5 Common Meditation Mistakes for Beginners
Meditation has been used as a mental discipline in many cultures and religious traditions for thousands of years. Modern medical science has validated this time honored discipline for stress reduction, emotional health, and even physical pain. Many veteran meditators experience an increase in their sense of well-being over time.
This free, low effort modality packs a lot of potential as a source of serenity and wellness in the midst of our modern, fast-paced culture. Meditation continues to gain popularity as more people discover its benefits and share their experiences.
Not everyone who has attempted to meditate however, believes they’ve benefited from their efforts. Some have experienced frustration with the practice, and others feel it has made their condition worse. If meditation didn’t work for you, or if you’re looking to start meditating, we hope you’ll learn about the common mistakes many beginners make when they embark upon this journey. Then you can experience its benefits, without the pitfalls.
In all disciplines there are bad practices, good practices and best practices. Meditation is no different. Poorly understood ideas about meditation, and poorly executed practices can yield undesirable results, including wasted time spent doing something that doesn’t resemble meditation at all. A few clarifications, or small tweaks to your approach can make all the difference in the world. Your inner world!
There are plenty of good resources on the internet for learning different types of meditation, along with helpful guides to get you started. Exploring a specific practice is not the focus of this article, but how to avoid the common errors many beginners make when they begin any meditative practice.
The first few mistakes are concerned with managing expectations. The remainder of the errors will explain the common traps beginners fall into while attempting to meditate, and tips for avoiding these pitfalls.
1. Expectation of Instant Gratification
If you haven’t exercised for years and are presently out of shape, you wouldn’t expect to accomplish your fitness goals in a single visit to the gym. You know that it will take several, consistent workout sessions to get you in shape, and many more throughout the rest of your life to maintain it. It will do you well to have similar expectations for meditation.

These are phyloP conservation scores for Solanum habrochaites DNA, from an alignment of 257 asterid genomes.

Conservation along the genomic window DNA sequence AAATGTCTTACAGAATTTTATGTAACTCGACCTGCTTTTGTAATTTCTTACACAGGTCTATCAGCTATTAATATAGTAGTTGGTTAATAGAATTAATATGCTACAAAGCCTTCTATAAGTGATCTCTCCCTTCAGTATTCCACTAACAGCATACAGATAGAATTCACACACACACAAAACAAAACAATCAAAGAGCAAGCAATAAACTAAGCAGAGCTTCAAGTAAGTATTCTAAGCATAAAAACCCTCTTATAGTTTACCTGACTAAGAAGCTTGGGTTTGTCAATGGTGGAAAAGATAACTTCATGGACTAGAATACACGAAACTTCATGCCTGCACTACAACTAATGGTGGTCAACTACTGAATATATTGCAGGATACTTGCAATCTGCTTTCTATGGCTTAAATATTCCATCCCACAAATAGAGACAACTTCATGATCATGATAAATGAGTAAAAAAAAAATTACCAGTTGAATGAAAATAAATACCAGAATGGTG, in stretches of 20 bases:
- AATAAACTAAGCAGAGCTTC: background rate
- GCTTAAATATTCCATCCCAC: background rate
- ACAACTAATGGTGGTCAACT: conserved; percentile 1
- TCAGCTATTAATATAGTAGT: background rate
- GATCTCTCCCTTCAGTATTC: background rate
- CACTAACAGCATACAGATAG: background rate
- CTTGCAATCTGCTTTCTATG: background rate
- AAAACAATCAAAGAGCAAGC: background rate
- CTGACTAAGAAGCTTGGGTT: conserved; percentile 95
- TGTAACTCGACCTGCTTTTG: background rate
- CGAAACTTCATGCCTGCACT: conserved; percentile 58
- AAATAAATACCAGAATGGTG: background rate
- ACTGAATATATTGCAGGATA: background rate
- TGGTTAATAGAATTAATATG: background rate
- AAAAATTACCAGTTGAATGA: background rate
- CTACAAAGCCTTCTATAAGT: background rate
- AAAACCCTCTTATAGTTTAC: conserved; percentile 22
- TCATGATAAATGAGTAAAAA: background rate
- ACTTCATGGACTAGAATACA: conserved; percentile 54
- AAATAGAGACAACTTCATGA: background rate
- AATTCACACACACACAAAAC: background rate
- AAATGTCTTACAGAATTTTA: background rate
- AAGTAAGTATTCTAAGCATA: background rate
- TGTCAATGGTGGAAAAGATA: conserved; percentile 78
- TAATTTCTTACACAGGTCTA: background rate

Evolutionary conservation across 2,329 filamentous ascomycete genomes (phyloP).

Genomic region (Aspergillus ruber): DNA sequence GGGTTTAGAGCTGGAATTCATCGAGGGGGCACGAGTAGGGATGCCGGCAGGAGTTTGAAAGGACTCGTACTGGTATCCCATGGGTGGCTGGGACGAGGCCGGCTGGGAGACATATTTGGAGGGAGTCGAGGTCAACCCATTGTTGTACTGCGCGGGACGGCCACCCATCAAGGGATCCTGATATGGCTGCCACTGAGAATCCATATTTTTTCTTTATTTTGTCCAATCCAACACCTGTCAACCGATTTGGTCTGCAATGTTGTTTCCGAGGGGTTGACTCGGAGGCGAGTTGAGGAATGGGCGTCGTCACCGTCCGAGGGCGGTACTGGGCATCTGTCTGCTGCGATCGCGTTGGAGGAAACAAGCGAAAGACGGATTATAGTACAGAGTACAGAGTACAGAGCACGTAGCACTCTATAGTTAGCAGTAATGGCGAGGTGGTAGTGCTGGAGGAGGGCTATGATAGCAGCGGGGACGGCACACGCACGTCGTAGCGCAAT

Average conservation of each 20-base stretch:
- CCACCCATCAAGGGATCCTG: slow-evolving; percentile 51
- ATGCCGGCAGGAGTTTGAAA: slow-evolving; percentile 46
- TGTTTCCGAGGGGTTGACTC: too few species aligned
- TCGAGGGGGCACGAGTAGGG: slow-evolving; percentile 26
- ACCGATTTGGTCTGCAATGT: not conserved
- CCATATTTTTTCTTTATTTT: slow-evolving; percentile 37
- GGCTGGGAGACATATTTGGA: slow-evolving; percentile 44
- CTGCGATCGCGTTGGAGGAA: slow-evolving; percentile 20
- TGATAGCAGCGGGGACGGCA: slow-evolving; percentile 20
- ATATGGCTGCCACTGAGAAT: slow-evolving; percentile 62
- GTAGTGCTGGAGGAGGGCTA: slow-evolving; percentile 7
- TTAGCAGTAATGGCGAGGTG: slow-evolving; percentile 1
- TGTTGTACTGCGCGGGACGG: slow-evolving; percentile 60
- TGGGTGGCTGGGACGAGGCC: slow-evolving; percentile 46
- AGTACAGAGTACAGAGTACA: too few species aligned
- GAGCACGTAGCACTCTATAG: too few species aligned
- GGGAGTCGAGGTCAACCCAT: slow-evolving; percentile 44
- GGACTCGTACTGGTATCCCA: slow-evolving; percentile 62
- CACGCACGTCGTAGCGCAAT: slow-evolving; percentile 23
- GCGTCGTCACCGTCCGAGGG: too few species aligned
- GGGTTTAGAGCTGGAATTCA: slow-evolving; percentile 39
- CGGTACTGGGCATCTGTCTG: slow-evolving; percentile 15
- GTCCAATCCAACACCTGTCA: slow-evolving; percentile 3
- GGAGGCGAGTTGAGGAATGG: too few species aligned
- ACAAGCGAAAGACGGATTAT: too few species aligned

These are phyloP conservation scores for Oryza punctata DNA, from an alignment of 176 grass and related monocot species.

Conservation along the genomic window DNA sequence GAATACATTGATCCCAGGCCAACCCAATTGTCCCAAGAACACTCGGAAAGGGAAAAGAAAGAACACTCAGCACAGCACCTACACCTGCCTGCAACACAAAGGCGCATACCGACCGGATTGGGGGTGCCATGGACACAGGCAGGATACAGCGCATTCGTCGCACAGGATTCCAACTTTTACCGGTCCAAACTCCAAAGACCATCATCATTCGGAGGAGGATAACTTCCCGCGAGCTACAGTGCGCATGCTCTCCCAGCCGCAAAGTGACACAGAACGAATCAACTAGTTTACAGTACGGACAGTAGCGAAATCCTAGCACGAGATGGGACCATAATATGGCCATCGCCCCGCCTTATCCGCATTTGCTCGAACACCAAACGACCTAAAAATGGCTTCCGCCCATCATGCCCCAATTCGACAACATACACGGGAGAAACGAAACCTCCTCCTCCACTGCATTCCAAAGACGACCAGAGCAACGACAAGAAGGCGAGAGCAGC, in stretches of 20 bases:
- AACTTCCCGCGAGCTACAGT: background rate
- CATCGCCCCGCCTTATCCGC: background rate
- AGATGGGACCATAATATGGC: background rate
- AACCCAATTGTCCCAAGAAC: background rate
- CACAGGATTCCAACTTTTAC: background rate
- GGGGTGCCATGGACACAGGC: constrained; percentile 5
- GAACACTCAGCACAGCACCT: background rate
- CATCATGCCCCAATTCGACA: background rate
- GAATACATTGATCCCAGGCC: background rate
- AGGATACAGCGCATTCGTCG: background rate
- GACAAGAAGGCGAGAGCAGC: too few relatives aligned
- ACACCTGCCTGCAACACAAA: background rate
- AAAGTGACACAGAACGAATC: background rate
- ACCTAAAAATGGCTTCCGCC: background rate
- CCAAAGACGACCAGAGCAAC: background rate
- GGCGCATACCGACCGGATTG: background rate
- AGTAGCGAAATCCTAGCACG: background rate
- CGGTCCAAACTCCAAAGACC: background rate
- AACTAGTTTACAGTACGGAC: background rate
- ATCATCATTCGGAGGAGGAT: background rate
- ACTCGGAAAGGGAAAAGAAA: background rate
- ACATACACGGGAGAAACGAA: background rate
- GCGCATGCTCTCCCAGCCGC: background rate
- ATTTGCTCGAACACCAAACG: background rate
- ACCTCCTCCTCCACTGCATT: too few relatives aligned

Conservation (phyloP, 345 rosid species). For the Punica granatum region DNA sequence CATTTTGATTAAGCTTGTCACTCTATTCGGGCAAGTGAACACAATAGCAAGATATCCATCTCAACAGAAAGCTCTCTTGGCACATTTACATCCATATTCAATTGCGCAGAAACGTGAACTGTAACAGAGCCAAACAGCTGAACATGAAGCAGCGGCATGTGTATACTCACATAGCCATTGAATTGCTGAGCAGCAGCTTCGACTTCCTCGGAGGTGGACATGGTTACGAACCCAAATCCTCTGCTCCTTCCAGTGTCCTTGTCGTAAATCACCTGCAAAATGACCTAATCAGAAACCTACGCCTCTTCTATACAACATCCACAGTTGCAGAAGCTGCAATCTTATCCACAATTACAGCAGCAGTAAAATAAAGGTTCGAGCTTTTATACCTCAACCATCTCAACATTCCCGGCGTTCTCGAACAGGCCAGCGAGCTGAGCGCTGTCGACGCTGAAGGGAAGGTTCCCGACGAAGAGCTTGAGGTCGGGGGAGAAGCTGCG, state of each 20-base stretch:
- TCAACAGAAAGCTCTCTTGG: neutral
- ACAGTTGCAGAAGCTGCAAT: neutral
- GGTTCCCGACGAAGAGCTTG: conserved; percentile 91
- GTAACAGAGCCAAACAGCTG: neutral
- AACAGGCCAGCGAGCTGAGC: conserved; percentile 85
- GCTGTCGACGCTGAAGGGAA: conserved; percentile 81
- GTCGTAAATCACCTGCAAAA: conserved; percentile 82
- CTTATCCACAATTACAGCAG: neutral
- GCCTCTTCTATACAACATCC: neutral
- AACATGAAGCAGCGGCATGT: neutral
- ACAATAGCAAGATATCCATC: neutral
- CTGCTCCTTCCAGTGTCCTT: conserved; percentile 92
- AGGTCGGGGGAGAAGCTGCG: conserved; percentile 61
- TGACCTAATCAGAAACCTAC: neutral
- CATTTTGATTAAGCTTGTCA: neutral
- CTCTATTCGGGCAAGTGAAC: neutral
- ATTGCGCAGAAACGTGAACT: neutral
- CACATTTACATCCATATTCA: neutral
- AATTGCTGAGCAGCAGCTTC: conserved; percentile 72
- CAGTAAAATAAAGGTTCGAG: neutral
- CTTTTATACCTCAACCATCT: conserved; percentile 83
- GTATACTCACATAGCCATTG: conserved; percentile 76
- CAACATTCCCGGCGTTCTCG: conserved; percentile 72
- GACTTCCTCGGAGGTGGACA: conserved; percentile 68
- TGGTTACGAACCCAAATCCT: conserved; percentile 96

Results will come at different speeds for different people, and some may experience meditation’s benefits relatively quickly. However, if you’re expecting immediate results, you might be tempted to ‘force’ an outcome by conjuring up some positive emotions, or what you think your experience ‘should be’ instead of accepting whatever arises naturally in each moment.
Most meditations involve non-judgmentally observing your experience as it unfolds, and this is a challenge for most of us. Expecting immediate positive outcomes may quickly lead to evaluating (i.e judging) each moment.
Think of meditation the way you think of brushing your teeth. Let go of expectations for immediate results.
2. Expectation of No Thoughts
Anyone who has suffered from OCD (obsessive-compulsive disorder) knows that the most reliable way to have unwanted, intrusive thoughts is by trying not to have them. All human brains operate this way (although the process is much more exaggerated with OCD).
Observing whatever enters your mind during a meditation session, and doing so as an impartial spectator will contribute to a healthy, long-term discipline. Accepting whatever thoughts arise, and then gently redirecting your mind to the intended object of your focus is a best practice, as meditation is about not getting entangled with the inner workings of your mind.
You may notice that some thoughts will linger for a while, but your focus on them doesn’t have to.
Some seasoned meditators might experience occasional moments of thoughtless existence in the midst of their sessions. This isn’t typical, and striving for this experience at the beginning of your journey (or ever) will likely turn you into a neurotic mess.